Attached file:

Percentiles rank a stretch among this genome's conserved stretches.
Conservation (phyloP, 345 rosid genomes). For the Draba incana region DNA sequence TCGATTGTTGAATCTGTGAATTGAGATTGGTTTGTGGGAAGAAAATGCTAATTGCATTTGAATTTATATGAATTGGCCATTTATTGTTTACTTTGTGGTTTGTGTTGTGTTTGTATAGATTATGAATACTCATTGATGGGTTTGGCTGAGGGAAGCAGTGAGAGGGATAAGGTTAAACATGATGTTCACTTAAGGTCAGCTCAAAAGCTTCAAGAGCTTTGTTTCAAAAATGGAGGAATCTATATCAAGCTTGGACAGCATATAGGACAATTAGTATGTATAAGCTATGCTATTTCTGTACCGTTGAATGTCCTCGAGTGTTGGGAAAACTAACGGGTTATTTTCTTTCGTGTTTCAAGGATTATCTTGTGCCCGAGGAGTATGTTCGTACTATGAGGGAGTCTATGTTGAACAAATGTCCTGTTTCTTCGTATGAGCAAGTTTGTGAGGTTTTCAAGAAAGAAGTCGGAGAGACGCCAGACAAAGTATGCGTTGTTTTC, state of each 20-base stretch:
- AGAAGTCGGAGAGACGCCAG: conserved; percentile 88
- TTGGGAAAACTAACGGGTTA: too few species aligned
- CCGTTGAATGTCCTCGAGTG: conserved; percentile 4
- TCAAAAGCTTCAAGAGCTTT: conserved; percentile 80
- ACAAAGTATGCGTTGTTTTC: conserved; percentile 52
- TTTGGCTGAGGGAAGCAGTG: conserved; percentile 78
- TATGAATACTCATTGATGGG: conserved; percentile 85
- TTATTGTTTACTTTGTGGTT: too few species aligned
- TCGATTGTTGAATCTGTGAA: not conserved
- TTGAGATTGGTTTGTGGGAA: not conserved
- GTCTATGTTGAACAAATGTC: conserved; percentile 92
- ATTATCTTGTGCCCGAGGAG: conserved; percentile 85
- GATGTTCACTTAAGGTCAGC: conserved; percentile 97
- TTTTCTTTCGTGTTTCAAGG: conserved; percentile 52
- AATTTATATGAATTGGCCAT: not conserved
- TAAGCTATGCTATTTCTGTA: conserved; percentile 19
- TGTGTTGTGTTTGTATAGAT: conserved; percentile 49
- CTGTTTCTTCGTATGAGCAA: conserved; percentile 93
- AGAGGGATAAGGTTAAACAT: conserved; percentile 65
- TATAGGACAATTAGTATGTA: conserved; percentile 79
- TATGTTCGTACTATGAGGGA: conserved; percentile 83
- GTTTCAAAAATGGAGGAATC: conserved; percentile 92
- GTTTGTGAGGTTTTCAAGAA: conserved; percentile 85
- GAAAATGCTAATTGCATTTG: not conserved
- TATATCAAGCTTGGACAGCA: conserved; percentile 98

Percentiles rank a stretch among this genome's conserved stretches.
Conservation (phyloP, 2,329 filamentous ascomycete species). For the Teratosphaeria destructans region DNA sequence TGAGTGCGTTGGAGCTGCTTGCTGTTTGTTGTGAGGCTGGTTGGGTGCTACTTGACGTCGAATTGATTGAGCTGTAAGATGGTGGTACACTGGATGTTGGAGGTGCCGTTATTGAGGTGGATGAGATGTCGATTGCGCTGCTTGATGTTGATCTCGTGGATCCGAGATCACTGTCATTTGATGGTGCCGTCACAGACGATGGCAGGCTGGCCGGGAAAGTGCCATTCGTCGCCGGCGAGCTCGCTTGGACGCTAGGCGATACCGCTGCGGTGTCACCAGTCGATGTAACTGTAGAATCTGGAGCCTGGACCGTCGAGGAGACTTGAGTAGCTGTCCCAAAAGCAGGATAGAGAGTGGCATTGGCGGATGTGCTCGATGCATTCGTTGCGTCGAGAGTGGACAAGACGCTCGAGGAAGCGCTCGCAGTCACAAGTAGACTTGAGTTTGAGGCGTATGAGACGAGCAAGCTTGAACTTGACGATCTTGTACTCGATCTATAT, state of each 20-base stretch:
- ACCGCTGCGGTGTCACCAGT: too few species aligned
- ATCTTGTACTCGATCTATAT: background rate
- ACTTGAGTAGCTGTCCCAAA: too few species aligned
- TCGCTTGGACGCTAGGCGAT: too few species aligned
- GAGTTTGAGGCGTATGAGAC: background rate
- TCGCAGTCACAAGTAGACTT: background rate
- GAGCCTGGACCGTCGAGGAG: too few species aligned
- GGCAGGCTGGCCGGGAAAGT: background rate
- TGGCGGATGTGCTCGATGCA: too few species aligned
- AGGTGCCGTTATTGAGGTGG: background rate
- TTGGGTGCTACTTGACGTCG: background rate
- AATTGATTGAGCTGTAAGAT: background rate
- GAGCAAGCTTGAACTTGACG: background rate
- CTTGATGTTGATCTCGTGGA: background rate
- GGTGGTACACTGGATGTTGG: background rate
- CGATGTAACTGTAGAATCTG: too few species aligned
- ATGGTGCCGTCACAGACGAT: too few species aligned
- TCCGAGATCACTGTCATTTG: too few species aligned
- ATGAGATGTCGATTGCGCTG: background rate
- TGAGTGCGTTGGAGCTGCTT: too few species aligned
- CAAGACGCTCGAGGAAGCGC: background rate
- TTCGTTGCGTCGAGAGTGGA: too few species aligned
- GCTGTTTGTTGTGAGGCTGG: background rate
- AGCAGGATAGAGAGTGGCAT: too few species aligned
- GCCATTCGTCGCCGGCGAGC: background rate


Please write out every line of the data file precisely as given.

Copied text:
Percentiles rank a stretch among this genome's conserved stretches.
Conservation (phyloP, 345 rosid genomes). For the Draba incana region DNA sequence TCGATTGTTGAATCTGTGAATTGAGATTGGTTTGTGGGAAGAAAATGCTAATTGCATTTGAATTTATATGAATTGGCCATTTATTGTTTACTTTGTGGTTTGTGTTGTGTTTGTATAGATTATGAATACTCATTGATGGGTTTGGCTGAGGGAAGCAGTGAGAGGGATAAGGTTAAACATGATGTTCACTTAAGGTCAGCTCAAAAGCTTCAAGAGCTTTGTTTCAAAAATGGAGGAATCTATATCAAGCTTGGACAGCATATAGGACAATTAGTATGTATAAGCTATGCTATTTCTGTACCGTTGAATGTCCTCGAGTGTTGGGAAAACTAACGGGTTATTTTCTTTCGTGTTTCAAGGATTATCTTGTGCCCGAGGAGTATGTTCGTACTATGAGGGAGTCTATGTTGAACAAATGTCCTGTTTCTTCGTATGAGCAAGTTTGTGAGGTTTTCAAGAAAGAAGTCGGAGAGACGCCAGACAAAGTATGCGTTGTTTTC, state of each 20-base stretch:
- AGAAGTCGGAGAGACGCCAG: conserved; percentile 88
- TTGGGAAAACTAACGGGTTA: too few species aligned
- CCGTTGAATGTCCTCGAGTG: conserved; percentile 4
- TCAAAAGCTTCAAGAGCTTT: conserved; percentile 80
- ACAAAGTATGCGTTGTTTTC: conserved; percentile 52
- TTTGGCTGAGGGAAGCAGTG: conserved; percentile 78
- TATGAATACTCATTGATGGG: conserved; percentile 85
- TTATTGTTTACTTTGTGGTT: too few species aligned
- TCGATTGTTGAATCTGTGAA: not conserved
- TTGAGATTGGTTTGTGGGAA: not conserved
- GTCTATGTTGAACAAATGTC: conserved; percentile 92
- ATTATCTTGTGCCCGAGGAG: conserved; percentile 85
- GATGTTCACTTAAGGTCAGC: conserved; percentile 97
- TTTTCTTTCGTGTTTCAAGG: conserved; percentile 52
- AATTTATATGAATTGGCCAT: not conserved
- TAAGCTATGCTATTTCTGTA: conserved; percentile 19
- TGTGTTGTGTTTGTATAGAT: conserved; percentile 49
- CTGTTTCTTCGTATGAGCAA: conserved; percentile 93
- AGAGGGATAAGGTTAAACAT: conserved; percentile 65
- TATAGGACAATTAGTATGTA: conserved; percentile 79
- TATGTTCGTACTATGAGGGA: conserved; percentile 83
- GTTTCAAAAATGGAGGAATC: conserved; percentile 92
- GTTTGTGAGGTTTTCAAGAA: conserved; percentile 85
- GAAAATGCTAATTGCATTTG: not conserved
- TATATCAAGCTTGGACAGCA: conserved; percentile 98

Percentiles rank a stretch among this genome's conserved stretches.
Conservation (phyloP, 2,329 filamentous ascomycete species). For the Teratosphaeria destructans region DNA sequence TGAGTGCGTTGGAGCTGCTTGCTGTTTGTTGTGAGGCTGGTTGGGTGCTACTTGACGTCGAATTGATTGAGCTGTAAGATGGTGGTACACTGGATGTTGGAGGTGCCGTTATTGAGGTGGATGAGATGTCGATTGCGCTGCTTGATGTTGATCTCGTGGATCCGAGATCACTGTCATTTGATGGTGCCGTCACAGACGATGGCAGGCTGGCCGGGAAAGTGCCATTCGTCGCCGGCGAGCTCGCTTGGACGCTAGGCGATACCGCTGCGGTGTCACCAGTCGATGTAACTGTAGAATCTGGAGCCTGGACCGTCGAGGAGACTTGAGTAGCTGTCCCAAAAGCAGGATAGAGAGTGGCATTGGCGGATGTGCTCGATGCATTCGTTGCGTCGAGAGTGGACAAGACGCTCGAGGAAGCGCTCGCAGTCACAAGTAGACTTGAGTTTGAGGCGTATGAGACGAGCAAGCTTGAACTTGACGATCTTGTACTCGATCTATAT, state of each 20-base stretch:
- ACCGCTGCGGTGTCACCAGT: too few species aligned
- ATCTTGTACTCGATCTATAT: background rate
- ACTTGAGTAGCTGTCCCAAA: too few species aligned
- TCGCTTGGACGCTAGGCGAT: too few species aligned
- GAGTTTGAGGCGTATGAGAC: background rate
- TCGCAGTCACAAGTAGACTT: background rate
- GAGCCTGGACCGTCGAGGAG: too few species aligned
- GGCAGGCTGGCCGGGAAAGT: background rate
- TGGCGGATGTGCTCGATGCA: too few species aligned
- AGGTGCCGTTATTGAGGTGG: background rate
- TTGGGTGCTACTTGACGTCG: background rate
- AATTGATTGAGCTGTAAGAT: background rate
- GAGCAAGCTTGAACTTGACG: background rate
- CTTGATGTTGATCTCGTGGA: background rate
- GGTGGTACACTGGATGTTGG: background rate
- CGATGTAACTGTAGAATCTG: too few species aligned
- ATGGTGCCGTCACAGACGAT: too few species aligned
- TCCGAGATCACTGTCATTTG: too few species aligned
- ATGAGATGTCGATTGCGCTG: background rate
- TGAGTGCGTTGGAGCTGCTT: too few species aligned
- CAAGACGCTCGAGGAAGCGC: background rate
- TTCGTTGCGTCGAGAGTGGA: too few species aligned
- GCTGTTTGTTGTGAGGCTGG: background rate
- AGCAGGATAGAGAGTGGCAT: too few species aligned
- GCCATTCGTCGCCGGCGAGC: background rate